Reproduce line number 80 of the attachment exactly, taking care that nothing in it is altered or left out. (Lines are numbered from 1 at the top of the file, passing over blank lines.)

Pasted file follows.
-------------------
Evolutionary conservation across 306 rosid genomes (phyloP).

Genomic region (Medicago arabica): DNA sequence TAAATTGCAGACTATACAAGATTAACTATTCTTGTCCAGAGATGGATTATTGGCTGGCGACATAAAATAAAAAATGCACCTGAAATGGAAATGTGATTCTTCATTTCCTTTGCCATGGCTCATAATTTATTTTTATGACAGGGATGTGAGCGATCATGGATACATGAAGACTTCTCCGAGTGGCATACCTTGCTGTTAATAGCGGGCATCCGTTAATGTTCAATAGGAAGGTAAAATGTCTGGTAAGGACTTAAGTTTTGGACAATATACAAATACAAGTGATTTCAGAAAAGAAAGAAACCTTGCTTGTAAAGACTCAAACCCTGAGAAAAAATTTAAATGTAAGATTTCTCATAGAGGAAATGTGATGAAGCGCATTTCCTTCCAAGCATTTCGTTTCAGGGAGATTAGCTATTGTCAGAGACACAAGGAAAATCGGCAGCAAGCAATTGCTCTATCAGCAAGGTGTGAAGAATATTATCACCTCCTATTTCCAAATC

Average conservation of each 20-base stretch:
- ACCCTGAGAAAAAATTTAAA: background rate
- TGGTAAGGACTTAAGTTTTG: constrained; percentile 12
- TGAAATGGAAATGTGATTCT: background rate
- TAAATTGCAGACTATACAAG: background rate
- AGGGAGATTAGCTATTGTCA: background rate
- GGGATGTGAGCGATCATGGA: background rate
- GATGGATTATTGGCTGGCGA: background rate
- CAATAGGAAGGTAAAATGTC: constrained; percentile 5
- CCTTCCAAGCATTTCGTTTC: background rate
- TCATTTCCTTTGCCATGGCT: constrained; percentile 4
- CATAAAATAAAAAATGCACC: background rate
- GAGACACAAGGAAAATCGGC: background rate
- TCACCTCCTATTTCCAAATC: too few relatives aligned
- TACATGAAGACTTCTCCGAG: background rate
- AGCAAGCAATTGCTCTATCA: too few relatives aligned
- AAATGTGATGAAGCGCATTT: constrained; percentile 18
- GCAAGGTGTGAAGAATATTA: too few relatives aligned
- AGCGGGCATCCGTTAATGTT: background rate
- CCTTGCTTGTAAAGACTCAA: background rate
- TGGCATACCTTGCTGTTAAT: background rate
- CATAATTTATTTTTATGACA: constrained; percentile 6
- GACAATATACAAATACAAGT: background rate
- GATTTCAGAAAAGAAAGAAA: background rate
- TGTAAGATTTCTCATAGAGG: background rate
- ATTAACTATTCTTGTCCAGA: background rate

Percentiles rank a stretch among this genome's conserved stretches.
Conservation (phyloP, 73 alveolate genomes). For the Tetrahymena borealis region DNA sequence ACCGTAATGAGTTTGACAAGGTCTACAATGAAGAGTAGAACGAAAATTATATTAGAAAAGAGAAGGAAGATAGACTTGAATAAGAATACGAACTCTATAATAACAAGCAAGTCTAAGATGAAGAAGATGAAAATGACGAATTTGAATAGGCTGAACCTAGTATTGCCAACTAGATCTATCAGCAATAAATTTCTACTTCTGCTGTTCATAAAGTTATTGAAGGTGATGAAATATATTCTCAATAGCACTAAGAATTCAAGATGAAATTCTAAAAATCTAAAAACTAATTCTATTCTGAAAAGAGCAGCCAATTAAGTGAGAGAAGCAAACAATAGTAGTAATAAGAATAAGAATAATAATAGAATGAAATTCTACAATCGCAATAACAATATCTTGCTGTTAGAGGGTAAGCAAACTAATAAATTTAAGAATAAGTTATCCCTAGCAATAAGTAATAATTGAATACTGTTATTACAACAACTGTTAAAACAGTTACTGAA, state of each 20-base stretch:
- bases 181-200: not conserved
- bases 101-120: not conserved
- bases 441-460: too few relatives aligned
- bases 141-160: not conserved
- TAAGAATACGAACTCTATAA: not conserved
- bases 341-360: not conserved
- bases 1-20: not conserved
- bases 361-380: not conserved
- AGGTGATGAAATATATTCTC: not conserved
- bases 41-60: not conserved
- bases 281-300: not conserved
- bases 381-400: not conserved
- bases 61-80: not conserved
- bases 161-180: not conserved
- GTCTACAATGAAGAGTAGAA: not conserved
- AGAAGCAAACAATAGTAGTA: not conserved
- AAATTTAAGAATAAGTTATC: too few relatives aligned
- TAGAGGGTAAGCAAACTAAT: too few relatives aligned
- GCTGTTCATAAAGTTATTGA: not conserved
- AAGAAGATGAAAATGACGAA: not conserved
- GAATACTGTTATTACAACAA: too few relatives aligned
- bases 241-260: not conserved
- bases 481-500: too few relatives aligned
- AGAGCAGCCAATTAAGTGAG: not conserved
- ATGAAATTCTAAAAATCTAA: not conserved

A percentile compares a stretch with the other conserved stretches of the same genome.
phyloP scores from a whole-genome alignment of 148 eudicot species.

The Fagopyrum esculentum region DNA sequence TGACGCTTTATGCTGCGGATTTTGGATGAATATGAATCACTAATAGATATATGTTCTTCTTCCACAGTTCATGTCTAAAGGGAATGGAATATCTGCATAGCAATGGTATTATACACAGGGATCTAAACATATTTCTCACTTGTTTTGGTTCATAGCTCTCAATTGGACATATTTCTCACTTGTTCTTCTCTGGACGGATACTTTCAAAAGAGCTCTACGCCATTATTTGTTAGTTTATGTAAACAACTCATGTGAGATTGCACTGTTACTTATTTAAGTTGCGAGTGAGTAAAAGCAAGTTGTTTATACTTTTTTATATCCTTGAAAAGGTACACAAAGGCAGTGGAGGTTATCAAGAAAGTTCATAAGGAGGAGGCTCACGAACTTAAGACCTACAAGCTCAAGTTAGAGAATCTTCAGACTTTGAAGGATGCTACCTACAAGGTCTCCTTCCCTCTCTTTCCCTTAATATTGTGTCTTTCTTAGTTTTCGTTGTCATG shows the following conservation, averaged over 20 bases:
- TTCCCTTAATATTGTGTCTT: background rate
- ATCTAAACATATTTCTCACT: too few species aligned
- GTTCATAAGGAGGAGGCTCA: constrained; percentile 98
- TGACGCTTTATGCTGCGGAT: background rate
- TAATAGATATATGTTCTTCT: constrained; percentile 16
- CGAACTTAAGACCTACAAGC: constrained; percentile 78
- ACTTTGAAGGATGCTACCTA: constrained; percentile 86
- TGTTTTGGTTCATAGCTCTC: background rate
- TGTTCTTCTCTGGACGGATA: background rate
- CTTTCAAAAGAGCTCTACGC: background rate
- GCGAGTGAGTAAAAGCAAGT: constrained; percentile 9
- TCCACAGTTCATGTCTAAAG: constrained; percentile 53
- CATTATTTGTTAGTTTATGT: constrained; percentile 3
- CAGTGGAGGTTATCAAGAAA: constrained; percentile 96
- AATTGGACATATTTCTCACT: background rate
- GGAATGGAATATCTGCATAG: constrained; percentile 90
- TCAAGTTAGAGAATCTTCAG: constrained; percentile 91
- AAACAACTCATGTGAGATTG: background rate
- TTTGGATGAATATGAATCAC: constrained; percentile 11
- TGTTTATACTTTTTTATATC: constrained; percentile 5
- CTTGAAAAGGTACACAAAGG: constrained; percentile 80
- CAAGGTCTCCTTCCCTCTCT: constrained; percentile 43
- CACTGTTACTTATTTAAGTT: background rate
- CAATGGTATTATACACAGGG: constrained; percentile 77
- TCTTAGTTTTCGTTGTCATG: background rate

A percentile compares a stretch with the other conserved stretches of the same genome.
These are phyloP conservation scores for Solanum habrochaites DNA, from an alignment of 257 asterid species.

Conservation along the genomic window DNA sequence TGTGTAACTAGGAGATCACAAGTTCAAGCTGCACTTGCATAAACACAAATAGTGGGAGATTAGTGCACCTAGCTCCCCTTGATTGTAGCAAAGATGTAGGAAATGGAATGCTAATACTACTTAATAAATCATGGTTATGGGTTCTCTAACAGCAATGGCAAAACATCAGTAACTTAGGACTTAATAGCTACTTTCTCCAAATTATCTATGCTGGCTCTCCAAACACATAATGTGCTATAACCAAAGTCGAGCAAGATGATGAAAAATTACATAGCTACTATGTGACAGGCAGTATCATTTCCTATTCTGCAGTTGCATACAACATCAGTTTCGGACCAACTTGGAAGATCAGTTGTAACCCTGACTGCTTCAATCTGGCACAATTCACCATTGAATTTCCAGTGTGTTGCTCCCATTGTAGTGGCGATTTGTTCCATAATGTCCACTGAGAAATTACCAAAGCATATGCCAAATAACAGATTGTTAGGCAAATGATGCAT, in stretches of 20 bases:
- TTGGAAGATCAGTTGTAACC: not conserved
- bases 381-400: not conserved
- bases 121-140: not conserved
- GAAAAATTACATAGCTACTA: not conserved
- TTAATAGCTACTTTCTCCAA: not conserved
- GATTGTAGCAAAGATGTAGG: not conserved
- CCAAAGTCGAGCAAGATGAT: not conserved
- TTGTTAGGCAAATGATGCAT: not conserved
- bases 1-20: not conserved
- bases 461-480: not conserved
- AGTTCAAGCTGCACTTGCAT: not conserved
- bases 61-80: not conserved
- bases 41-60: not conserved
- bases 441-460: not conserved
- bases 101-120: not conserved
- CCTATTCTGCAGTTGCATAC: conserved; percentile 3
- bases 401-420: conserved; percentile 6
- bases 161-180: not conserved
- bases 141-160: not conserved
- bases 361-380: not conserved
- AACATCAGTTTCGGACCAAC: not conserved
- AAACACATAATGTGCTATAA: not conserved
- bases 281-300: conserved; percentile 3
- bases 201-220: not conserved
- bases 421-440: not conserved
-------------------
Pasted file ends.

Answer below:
- CAAGGTCTCCTTCCCTCTCT: constrained; percentile 43